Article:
Definitions and measurement of health literacy in health and medicine research: A systematic review
Peer reviewed, Journal article
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Original versionBMJ Open. 2022, 12 (2), . http://dx.doi.org/10.1136/bmjopen-2021-056294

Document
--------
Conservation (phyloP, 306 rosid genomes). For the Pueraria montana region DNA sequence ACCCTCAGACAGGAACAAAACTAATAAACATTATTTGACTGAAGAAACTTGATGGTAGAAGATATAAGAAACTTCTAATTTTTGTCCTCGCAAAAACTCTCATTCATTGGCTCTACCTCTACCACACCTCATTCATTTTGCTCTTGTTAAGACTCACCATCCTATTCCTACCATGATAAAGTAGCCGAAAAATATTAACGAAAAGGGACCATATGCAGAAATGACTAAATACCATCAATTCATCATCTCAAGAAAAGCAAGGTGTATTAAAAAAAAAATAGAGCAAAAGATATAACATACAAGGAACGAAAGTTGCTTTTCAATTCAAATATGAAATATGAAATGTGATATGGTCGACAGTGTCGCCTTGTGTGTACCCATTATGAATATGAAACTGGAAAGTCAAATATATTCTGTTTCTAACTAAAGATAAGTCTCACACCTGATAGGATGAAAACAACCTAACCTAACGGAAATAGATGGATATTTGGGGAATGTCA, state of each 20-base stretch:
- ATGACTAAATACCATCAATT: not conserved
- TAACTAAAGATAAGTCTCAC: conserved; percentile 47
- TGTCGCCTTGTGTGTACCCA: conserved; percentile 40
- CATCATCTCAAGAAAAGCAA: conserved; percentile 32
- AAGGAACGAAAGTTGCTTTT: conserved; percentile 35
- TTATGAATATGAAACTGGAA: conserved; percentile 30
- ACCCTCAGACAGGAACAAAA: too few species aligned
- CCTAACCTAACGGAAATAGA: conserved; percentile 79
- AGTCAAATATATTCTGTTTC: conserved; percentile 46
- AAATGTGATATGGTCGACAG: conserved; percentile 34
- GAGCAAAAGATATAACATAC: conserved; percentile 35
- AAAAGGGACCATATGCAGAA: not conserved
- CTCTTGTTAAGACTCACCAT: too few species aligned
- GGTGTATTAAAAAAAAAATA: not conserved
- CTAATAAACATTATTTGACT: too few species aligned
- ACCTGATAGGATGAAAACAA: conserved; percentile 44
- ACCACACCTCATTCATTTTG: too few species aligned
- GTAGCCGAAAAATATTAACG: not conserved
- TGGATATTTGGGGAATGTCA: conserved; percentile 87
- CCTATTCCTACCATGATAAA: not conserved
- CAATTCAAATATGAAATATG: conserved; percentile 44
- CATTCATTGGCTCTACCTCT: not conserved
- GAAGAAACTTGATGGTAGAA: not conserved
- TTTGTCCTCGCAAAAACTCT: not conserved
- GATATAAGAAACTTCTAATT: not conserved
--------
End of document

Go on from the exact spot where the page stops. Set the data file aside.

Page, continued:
Objectives: The way health literacy is understood (conceptualised) should be closely linked to how it is measured (operationalised). This study aimed to gain insights into how health literacy is defined and measured in current health literacy research and to examine the relationship between health literacy definitions and instruments. Design: Systematic review in accordance with the Preferred Reporting Items for Systematic Reviews and Meta-Analyses statement. Data sources: The MEDLINE, PsycINFO, ERIC and CINAHL databases were searched for articles published during two randomly selected months (March and October) in 2019. Eligibility criteria: We included articles with a quantitative design that measured health literacy, were peer-reviewed and original, were published in the English language and included a study population older than 16 years. Data extraction and synthesis: Six researchers screened the articles for eligibility and extracted the data independently. All health literacy definitions and instruments were considered in relation to category 1 (describing basic reading and writing skills, disease-specific knowledge and practical skills) and category 2 (social health literacy competence and the ability to interpret and critically assess health information). The categories were inspired by Nutbeam’s descriptions of the different health literacy levels. Results: 120 articles were included in the review: 60 within public health and 60 within clinical health. The majority of the articles (n=77) used instruments from category 1. In total, 79 of the studies provided a health literacy definition; of these, 71 were in category 2 and 8 were in category 1. In almost half of the studies (n=38), health literacy was defined in a broad perspective (category 2) but measured with a more narrow focus (category 1). Conclusion: Due to the high degree of inconsistency between health literacy definitions and instruments in current health literacy research, there is a risk of missing important information about health literacy considered be important to the initial understanding of the concept recognised in the studies.